"Both the DL450-3 and the loader it replaced were capable of loading a dump truck in two trips, although the other loader was somewhat larger," he says. "The big difference is fuel consumption. The DL450-3 wheel loader consumes 35 gallons during a nine-hour shift and the other machine consumed 85 gallons. Both machines did the same amount of work. That's a staggering savings of 50 gallons of fuel per day."
With diesel fuel prices hovering around $3 per gallon, that's a savings of around $1,000 a week.
Other factors associated with the 354-net-horsepower, 26-metric-ton Doosan wheel loader, according to Malnerich, were a favorable financing package and a superior warranty. "Everything was unbelievable," he says. Malnerich purchased the wheel loader from the local Doosan heavy equipment dealer, Feenaughty Machinery, which is based in Portland and has been serving the community since 1901.
His son, J.J., who operates the Doosan wheel loader, reports that the machine has excellent visibility when loading trucks, is exceptionally quick and productive, and is comfortable to work in during his nine-hour days at the controls. In the peak season, he loads as much as 7,000 tons a day.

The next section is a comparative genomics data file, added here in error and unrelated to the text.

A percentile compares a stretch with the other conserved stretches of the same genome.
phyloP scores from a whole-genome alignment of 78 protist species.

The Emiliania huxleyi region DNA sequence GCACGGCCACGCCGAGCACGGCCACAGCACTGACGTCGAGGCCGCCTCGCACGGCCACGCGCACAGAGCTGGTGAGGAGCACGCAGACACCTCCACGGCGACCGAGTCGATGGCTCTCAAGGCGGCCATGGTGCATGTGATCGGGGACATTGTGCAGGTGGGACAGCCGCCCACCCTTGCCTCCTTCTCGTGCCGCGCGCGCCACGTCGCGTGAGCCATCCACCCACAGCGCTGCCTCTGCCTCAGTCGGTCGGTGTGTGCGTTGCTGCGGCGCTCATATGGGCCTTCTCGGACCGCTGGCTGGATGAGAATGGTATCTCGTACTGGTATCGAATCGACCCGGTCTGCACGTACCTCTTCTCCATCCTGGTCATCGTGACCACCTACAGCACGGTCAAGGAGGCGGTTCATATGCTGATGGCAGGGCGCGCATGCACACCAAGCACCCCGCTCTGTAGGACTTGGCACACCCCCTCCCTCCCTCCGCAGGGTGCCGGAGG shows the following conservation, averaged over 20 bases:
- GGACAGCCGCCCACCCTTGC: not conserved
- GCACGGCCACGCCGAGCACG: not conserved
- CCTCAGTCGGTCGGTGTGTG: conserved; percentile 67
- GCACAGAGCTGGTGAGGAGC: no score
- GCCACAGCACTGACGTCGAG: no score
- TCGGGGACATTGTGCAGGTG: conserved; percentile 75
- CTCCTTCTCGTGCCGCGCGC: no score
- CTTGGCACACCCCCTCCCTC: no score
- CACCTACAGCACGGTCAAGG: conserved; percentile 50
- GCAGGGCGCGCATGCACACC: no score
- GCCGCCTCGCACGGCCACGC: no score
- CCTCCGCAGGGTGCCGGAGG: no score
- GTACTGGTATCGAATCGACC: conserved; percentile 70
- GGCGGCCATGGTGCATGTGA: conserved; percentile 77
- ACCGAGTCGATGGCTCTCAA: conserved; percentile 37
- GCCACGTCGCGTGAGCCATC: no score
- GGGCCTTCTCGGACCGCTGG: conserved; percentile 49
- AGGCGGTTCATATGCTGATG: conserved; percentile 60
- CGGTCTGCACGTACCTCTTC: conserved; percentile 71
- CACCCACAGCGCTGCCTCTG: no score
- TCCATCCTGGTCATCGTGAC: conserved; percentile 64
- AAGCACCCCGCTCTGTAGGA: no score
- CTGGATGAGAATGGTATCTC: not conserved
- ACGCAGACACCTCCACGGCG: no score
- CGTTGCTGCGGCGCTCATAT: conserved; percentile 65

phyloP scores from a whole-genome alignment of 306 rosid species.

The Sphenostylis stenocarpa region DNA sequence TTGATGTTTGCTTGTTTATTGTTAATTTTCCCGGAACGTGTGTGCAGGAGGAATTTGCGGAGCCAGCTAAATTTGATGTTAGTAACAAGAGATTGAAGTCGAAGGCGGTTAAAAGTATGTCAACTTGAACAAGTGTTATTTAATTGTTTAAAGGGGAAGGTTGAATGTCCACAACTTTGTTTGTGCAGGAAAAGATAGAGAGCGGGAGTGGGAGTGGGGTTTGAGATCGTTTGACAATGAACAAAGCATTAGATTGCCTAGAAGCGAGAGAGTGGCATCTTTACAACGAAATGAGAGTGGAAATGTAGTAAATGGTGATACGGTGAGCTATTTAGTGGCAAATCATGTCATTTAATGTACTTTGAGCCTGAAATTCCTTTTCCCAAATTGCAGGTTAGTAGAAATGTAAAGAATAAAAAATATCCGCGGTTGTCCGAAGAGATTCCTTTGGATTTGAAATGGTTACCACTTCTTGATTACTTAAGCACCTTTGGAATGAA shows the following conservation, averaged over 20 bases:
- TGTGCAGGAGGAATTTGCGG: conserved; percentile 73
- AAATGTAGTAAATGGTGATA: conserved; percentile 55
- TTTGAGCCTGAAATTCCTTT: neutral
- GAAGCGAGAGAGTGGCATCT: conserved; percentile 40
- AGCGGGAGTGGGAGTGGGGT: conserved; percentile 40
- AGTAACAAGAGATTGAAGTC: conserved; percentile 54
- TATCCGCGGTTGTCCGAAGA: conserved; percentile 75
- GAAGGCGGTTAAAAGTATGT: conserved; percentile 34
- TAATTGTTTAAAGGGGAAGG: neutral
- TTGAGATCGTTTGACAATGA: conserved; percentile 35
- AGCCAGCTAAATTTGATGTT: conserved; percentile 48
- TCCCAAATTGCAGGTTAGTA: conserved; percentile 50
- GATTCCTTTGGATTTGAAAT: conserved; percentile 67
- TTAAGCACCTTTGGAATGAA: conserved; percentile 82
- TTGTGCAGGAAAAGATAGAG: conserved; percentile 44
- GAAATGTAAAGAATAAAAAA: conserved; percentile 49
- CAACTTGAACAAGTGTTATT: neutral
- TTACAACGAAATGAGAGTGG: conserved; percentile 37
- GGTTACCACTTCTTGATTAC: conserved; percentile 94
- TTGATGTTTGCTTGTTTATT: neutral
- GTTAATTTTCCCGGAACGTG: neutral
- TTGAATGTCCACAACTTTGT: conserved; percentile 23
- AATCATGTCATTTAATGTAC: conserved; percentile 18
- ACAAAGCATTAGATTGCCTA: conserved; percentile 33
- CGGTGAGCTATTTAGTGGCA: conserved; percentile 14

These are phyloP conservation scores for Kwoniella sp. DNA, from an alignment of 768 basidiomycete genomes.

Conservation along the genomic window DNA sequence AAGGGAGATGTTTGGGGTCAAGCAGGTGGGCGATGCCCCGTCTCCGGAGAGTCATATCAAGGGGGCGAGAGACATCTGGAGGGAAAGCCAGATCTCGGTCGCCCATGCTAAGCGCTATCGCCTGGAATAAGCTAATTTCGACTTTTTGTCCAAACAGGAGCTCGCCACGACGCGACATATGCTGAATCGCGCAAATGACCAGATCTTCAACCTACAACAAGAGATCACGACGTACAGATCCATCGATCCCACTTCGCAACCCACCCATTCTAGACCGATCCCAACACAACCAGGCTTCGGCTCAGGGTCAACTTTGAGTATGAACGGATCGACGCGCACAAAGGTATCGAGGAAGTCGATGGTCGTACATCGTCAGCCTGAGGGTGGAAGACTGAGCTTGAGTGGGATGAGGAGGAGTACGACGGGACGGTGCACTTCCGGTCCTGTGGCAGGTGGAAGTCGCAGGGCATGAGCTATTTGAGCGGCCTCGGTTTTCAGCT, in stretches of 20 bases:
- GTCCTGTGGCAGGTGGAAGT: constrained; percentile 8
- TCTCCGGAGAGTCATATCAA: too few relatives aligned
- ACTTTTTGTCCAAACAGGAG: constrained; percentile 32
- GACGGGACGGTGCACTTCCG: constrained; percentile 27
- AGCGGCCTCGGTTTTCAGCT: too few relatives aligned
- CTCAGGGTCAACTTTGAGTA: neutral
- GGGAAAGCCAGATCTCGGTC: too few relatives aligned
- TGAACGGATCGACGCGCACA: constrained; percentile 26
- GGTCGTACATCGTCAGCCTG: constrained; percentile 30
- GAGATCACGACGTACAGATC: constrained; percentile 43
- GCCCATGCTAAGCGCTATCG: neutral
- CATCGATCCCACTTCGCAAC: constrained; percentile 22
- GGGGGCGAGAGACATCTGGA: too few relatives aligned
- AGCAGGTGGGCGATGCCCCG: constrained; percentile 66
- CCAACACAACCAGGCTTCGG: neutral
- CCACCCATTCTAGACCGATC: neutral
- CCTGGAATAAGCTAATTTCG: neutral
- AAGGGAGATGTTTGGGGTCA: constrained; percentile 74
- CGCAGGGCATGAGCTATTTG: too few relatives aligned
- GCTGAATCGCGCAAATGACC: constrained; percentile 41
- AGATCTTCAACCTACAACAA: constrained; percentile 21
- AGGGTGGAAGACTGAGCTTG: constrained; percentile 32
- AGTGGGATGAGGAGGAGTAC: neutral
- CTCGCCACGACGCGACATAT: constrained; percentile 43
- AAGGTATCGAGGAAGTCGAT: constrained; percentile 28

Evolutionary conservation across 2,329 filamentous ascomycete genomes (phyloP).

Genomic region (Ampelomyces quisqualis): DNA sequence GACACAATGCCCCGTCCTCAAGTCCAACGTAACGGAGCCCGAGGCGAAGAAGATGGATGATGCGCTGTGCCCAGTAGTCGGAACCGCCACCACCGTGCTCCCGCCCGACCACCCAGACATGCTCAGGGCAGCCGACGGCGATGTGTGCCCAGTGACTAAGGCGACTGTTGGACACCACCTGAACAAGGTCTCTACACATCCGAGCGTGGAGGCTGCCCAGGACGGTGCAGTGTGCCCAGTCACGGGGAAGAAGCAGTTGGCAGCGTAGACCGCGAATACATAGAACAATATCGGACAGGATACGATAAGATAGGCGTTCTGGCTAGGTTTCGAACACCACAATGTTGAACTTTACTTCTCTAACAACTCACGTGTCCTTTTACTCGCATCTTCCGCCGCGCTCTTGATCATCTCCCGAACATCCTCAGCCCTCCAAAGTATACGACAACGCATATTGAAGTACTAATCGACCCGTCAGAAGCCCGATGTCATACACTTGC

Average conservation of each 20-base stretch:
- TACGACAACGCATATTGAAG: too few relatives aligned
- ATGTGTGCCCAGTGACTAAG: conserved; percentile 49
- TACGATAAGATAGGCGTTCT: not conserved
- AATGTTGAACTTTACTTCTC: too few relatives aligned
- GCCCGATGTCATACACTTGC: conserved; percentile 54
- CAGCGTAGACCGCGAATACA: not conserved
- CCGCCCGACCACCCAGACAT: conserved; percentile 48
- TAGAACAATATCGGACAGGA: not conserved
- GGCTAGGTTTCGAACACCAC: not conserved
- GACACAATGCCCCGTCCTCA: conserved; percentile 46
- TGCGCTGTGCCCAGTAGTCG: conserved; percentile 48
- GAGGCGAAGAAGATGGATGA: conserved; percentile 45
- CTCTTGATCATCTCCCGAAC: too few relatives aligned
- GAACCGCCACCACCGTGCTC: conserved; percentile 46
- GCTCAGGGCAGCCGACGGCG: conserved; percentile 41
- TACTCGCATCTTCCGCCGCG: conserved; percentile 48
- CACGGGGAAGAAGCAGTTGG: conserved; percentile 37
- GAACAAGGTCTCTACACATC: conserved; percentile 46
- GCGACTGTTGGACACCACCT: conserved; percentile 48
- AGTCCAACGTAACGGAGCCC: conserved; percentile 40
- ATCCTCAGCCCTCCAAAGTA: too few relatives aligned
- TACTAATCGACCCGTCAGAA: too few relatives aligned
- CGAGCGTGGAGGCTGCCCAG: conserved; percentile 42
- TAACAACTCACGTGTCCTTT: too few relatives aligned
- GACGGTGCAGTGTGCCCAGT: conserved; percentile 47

J.J. is one of a half dozen actual family members who work at the company, but Malnerich considers all of his employees family.
"Nobody ever leaves," he says. "I haven't hired a new employee in 13 years. They are all very dependable, conscientious and take good care of my equipment. I couldn't ask for a better crew."
The quarry also has an on-site crushing plant owned by another firm with the capacity of about 450 tons per hour and a substantial screening plant that separates the three sizes of rock the company sells.
Malnerich believes his firm has at least 10 good years left of mining the quarry, followed by another 10 years filling it back in with dirt.
"I have another business - Westside Reclaim - that collects income from all the soil that is hauled back to the quarry," he says. "Many of our residential customers will bring in a load of dirt and leave with a load of rock. And we have some large industrial clients who bring us upwards of 700,000 yards of dirt from new building projects. Once this quarry is filled, we'll see where we go from there."